Mary Gomes (1998) wrote that “ecopsychology…seeks to understand and heal our relationship with the Earth. It examines the psychological processes that bond us to the natural world or that alienate us from it.” Deep ecologist John Seed saw no merit in tying ecopsychology to psychotherapy and took the opposite tack, defining ecopsychology as “psychology in the service of the Earth” (Seed, 1994). Keepin (1995) wrote that “ecopsychology refers to a variety of endeavours — theoretical, applied, and clinical — that bring together the methods and understandings of ecology and psychology to address the psychological, social, cultural, and spiritual roots of the ecological crisis. On the same theme, Brendan Hill (1999) wrote that “ecopsychology is a term recently coined to describe the interface between ecology and psychology. It encompasses the human (and arguably, the non human) psychological relationship with nature, in both directions.”

While the field has been slowly developing as an intellectual endeavour, some psychologists have been directly addressing the practicalities of the human-nature relationship. In the 20 years before the appearance of Roszak’s book (Roszak, 1992), behavioural researchers published more than 100 experimental papers on how to change people’s environmental behaviour (Dwyer, et. al., 1993). At the same time, sociologists and social psychologists were exploring the human-nature relationship using the tools of social and behavioural science (Stern, 1992). Rather than develop a theoretical ecopsychology, these researchers applied existing theories to problems of environmentally significant behaviour. More recently, Winter (1997) has systematically explored ways in which psychology might be relevant to ecology.

An overview of ecopsychology

Following Keepin’s or Hill’s open definitions that look at both aspects of the human-nature relationship, and that look at cultural and social dimensions as well as psychological and ecological ones, ecopsychology can be seen as spanning a range of questions from ecology through religion, anthropology, sociology, and political economy, to the psychology of individuals. The concerns of ecopsychology are the role of our actions in the global ecological crisis and the effects of our ecology (including the crisis) on our psychology. Out of this may come answers to the practical questions of how to change our actions in relation to more-than-human nature and how to change our experience of nature.

What do ecopsychologists do?

One focus of ecopsychology has been on experiential learning aimed at helping people form a spiritual and emotional connection to the ecological systems of which they are a part. This has included wilderness experiences (Greenway, 1995; Harper, 1995), internet courses and workshops with experiential exercises on how to reconnect with nature (Cohen, 1997), deep ecology workshops for groups (Macy & Brown, 1998) participation in environmental activist groups (O’Conner, 1995), and habitat restoration work (Shapiro, 1995). There may be agreement among ecopsychologists that direct, non-mediated, non-verbal experiences with nature are both therapeutic for the individual having the experience and essential if the person is to become committed to living in harmony with the earth. There is a perceived need for a language which is non-dualistic (Greenway, 1995) or nature-connected (Cohen, 1997).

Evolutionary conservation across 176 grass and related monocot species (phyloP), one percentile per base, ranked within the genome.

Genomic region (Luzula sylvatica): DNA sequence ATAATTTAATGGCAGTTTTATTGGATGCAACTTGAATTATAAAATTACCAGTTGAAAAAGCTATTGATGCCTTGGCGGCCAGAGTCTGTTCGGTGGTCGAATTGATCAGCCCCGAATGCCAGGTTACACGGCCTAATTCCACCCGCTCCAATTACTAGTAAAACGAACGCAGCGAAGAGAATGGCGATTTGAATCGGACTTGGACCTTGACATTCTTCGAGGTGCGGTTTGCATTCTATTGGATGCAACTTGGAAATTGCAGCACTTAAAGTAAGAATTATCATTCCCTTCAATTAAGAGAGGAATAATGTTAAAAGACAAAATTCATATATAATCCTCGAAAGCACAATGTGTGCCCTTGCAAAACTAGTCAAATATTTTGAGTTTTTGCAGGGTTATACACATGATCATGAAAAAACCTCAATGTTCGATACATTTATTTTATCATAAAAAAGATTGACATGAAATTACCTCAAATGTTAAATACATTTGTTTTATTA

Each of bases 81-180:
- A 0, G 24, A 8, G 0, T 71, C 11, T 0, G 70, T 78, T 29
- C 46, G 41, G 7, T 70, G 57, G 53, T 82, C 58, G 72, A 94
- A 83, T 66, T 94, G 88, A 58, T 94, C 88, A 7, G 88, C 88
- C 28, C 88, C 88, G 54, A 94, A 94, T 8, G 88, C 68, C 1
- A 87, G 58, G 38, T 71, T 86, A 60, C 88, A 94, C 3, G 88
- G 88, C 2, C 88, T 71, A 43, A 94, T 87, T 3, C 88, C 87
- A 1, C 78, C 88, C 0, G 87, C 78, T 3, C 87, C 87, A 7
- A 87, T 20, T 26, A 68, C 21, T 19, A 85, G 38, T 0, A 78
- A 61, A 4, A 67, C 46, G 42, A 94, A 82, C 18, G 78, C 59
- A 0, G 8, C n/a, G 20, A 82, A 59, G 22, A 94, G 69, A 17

A second focus for ecopsychology, which it shares with deep ecology, has been an emphasis on small group, community, and face-to-face contact as a way to change ecologically significant behaviour and establish healthier relationships. Because of this emphasis on individual or local community change, behavioural psychology (Dwyer, et. al., 1993) and popular education (Freire, 1990) seem to be consistent with other ecopsychological approaches even when they do not share a concern for the experience of nature. Some social psychological approaches to environmentalism have also been effective (Stern, 1992), but they may be more problematic due to their prior use by the advertising industry.

A third feature of ecopsychology seems to be a near consensus that healing the relationship between person and planet must take place on several levels. While the individual’s spiritual development is seen as a central aspect of making a connection, family, community, economic, political, and cultural factors are seen as being significant. In its emphasis on ecology and relationship, ecopsychology seems to reject dynamic psychology’s traditional emphasis on the individual self and scientific psychology’s mode of explanation in terms of simple cause-effect relationships.

A fourth feature shared by most ecopsychologists is the belief that the idea of the Self in contemporary psychology and culture is inadequate. There seems to be a consensus among ecopsychologists that we need a concept of the Self which is relational and inclusive. Various similar concepts have been put forward by different writers, for example the ecological self (Roszak, 1992), a psyche the size of the earth (Hillman, 1995), the more-than-human self (Conn, 1995), or the primal matrix (Glendinning, 1994).

Future directions

Having broadly and openly defined the field, it is difficult to know what to make of it. When we look at what ecopsychologists have actually said and written, we can see that the field has psychotherapeutic, behavioural, cultural, spiritual, and social dimensions (Reser, 1995). Following Shepard’s (1982) lead, psycho-prehistory and sociobiology have been influential in the thinking of many ecopsychologists. Is it possible to reconcile these views and create a coherent field, or is ecopsychology destined to divide into mutually exclusive camps the way many other areas of psychology and social science have done? Will ecopsychology continue to have a broad, diverse focus or will it become a narrow academic discipline?